The best visualizations for time series Customer Satisfaction data
One of the most important things you want to ensure when selling a product or service is that customer satisfaction is not deteriorating over time. You can use this template to track your own customer satisfaction scores, and make sure you're making progress!
Customer satisfaction is an especially useful metric when tracked over time. By regularly sending out customer feedback surveys, you can measure how satisfaction rates are trending. Here are a few data models and visualizations to help you analyze your customer satisfaction time series data.
Average satisfaction over time
Creating a crosstab of the Date with Overall Satisfaction automatically shows the average satisfaction per time period. We can also include the row sample size in the table. For our example, we chose an aggregation period of a month, but if your row sample size is small you can use a larger aggregation period.
Significant values are indicated by blue or red arrows. In this table, the only significant value is a higher satisfaction in the last month. However, the row sample size is also much smaller than the other months. This suggests that the data collected over May is incomplete (or at least, not comparable to the other months). We will omit this time point from analysis using monthly aggregated data.
Trends in average satisfaction over time
To look for patterns in change over time we use the table to create a chart. We added a trend line, which can make patterns more visible. We excluded the last data point from the trend to avoid using incomplete data. From the column chart, it is clear that there is no strong trend. In fact if you hover over the trend line you can see that average satisfaction is actually decreasing slightly.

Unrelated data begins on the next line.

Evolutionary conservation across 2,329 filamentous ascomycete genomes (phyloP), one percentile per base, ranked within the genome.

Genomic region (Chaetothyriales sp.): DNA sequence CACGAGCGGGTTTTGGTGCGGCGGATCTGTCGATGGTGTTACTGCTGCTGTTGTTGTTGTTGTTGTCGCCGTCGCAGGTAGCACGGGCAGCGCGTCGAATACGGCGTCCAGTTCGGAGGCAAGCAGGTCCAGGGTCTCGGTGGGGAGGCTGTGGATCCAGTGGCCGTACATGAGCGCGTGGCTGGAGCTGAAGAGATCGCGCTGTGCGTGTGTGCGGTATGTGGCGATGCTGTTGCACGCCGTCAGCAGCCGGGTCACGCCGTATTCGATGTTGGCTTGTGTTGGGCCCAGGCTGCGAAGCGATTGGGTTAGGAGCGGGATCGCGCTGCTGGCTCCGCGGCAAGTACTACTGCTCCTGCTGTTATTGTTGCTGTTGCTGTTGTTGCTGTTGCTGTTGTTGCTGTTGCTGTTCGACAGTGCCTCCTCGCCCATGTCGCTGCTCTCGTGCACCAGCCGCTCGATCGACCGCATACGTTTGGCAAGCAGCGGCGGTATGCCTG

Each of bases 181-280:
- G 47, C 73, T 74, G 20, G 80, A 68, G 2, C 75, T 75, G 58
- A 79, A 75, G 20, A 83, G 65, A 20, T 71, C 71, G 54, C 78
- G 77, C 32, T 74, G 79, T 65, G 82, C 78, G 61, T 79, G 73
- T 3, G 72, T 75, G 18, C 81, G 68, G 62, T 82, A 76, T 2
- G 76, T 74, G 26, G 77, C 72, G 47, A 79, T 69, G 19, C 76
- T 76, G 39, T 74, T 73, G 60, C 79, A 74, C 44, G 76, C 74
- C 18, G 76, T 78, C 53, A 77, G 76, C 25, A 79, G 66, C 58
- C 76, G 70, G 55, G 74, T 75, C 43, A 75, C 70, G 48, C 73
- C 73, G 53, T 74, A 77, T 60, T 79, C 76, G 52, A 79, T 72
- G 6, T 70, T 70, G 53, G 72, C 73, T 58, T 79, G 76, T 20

Changes in the distribution over time
To look at not only the averages but the entire distribution of responses, we use a stacked column chart showing cumulative percentages. The upper edge of the orange bar shows the percentage of respondents who gave a score of 1 (extremely dissatisfied) or 2 (dissatisfied). From the stacked chart, we can see that the proportion of dissatisfied or extremely dissatisfied respondents has increased from January 2018 to April 2018.
To confirm these results are significant, we can perform a linear regression using only data from January 2018.
The pink highlighting in the table above shows that the coefficient for Date is significantly different from zero. In fact, the results suggest that overall satisfaction is decreasing on average by 0.04 per month. In contrast, when we perform the same analysis for the whole data set (below), we see no significant trend.
About Carmen Chan
Carmen is a member of the Data Science team at Displayr. She enjoys looking for better ways to manipulate and visualize data. Carmen studied statistics and bioinformatics at the University of New South Wales.